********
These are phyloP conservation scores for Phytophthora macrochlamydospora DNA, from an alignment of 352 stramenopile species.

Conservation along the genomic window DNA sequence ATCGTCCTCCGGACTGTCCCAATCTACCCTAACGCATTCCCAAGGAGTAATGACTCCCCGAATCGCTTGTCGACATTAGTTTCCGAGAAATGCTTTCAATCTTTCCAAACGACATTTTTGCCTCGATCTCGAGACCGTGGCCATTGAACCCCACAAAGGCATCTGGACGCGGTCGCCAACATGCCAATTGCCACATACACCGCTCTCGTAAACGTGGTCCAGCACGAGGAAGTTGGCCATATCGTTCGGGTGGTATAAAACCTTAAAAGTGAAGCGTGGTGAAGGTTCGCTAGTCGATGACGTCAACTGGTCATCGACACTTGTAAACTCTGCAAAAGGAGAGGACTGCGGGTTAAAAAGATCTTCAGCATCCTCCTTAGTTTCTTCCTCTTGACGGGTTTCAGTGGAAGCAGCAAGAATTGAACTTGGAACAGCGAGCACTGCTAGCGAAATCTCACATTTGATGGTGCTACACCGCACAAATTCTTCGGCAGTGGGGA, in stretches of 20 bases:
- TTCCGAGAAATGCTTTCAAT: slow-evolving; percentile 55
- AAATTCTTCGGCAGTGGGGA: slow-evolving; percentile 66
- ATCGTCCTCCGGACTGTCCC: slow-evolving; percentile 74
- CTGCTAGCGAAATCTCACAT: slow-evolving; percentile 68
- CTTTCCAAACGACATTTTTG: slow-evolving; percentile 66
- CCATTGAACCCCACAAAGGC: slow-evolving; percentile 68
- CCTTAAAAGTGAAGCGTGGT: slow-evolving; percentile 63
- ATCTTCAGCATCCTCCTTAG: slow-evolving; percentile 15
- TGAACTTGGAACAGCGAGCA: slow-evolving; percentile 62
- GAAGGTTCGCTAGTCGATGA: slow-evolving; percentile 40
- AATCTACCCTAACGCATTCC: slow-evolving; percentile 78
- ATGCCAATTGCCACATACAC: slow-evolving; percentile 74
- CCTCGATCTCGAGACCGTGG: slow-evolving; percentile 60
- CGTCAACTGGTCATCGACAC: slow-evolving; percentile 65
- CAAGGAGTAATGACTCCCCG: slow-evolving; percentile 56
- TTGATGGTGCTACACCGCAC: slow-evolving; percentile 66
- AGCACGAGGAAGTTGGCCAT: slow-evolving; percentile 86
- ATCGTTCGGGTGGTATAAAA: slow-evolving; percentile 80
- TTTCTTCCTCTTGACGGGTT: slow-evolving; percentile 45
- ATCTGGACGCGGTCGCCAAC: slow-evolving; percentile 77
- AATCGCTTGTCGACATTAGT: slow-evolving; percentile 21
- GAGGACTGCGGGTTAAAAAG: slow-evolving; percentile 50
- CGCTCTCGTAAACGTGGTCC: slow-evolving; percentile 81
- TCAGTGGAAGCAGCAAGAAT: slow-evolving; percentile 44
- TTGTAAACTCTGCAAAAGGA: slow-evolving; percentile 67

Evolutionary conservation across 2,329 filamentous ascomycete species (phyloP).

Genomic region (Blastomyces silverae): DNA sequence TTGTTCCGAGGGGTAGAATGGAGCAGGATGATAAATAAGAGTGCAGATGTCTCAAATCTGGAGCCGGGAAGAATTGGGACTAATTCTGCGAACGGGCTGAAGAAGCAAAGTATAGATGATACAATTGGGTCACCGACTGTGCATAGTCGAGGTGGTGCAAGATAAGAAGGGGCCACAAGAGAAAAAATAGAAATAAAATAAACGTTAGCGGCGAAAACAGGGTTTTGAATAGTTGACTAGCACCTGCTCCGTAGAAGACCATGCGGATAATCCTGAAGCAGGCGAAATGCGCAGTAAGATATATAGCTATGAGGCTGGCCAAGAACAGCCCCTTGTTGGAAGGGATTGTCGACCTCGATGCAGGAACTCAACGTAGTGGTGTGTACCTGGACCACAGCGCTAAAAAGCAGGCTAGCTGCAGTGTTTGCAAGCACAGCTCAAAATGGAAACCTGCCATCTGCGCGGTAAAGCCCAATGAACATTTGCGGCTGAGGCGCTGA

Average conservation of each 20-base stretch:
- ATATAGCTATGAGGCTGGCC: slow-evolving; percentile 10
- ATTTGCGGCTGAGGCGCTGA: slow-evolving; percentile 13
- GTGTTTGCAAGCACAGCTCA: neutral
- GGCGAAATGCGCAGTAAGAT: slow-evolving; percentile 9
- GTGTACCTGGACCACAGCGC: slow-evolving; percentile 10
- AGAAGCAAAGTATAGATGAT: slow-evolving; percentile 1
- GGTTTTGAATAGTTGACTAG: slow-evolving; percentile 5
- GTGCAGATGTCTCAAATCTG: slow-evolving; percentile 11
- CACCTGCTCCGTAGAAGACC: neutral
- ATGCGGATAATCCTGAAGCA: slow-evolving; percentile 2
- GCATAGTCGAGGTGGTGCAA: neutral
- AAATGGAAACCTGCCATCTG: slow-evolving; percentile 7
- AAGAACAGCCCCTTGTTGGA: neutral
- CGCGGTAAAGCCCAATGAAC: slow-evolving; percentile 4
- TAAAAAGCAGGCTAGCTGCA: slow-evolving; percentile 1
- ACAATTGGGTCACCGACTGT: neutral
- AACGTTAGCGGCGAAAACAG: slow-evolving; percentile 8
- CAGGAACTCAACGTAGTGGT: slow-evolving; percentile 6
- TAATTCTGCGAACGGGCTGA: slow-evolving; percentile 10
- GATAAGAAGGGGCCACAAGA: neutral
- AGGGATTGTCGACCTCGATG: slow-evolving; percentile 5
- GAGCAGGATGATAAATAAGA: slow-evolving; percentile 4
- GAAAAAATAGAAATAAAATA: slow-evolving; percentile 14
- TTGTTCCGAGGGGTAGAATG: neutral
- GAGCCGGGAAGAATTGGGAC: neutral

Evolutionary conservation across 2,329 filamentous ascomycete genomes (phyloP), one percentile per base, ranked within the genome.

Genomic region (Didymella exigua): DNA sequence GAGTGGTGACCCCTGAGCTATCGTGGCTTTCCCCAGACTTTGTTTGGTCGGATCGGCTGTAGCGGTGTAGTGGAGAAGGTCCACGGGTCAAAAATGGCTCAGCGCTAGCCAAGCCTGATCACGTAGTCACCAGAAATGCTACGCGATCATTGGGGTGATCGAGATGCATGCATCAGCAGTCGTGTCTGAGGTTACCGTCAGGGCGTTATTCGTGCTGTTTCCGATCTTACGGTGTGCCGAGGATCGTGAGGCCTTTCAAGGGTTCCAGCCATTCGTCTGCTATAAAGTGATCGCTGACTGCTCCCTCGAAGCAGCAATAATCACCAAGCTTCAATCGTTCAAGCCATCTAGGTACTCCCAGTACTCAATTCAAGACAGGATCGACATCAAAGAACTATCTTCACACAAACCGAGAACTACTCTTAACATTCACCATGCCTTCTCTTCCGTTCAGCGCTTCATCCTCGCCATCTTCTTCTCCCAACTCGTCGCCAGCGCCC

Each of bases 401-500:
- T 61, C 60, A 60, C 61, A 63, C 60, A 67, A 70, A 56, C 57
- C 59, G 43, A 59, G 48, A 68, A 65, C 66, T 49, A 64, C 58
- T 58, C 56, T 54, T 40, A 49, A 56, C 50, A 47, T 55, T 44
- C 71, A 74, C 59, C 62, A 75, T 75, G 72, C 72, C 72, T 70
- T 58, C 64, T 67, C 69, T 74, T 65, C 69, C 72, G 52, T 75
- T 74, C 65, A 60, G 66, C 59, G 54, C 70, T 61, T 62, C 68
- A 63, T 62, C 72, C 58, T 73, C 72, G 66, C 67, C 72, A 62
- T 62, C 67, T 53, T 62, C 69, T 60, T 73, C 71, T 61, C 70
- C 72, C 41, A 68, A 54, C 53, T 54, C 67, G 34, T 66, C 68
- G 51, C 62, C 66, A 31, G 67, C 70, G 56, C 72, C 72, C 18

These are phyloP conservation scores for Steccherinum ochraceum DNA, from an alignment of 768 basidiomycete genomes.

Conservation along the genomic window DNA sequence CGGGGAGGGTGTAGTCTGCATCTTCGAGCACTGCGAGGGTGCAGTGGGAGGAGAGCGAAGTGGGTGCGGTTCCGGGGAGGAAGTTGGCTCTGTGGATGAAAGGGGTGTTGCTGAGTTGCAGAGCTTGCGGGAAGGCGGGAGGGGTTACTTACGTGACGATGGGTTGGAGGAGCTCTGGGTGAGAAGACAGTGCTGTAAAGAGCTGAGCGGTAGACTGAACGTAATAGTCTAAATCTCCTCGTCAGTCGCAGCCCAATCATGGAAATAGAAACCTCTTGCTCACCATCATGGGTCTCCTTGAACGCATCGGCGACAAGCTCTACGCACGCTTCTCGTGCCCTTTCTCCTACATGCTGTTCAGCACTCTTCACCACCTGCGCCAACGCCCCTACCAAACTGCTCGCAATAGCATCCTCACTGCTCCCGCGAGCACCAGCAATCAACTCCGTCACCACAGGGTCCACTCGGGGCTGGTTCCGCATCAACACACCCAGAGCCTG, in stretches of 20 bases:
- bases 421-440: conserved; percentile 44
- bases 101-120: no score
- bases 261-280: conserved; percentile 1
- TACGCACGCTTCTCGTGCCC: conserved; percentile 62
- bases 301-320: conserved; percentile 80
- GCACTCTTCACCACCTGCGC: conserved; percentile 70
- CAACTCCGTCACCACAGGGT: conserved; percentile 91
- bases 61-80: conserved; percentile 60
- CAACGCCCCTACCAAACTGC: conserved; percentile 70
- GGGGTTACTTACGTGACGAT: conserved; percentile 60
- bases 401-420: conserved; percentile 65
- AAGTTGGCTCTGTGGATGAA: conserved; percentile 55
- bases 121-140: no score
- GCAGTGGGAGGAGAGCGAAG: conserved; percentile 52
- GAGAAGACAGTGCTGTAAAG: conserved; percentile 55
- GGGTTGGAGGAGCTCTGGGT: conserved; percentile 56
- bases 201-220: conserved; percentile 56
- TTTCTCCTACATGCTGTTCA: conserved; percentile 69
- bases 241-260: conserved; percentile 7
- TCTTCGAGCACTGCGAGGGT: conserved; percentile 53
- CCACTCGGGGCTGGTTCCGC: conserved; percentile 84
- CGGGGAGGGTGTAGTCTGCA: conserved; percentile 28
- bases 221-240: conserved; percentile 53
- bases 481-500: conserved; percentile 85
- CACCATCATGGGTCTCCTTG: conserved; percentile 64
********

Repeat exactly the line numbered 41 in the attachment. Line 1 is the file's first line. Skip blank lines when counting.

- GCATAGTCGAGGTGGTGCAA: neutral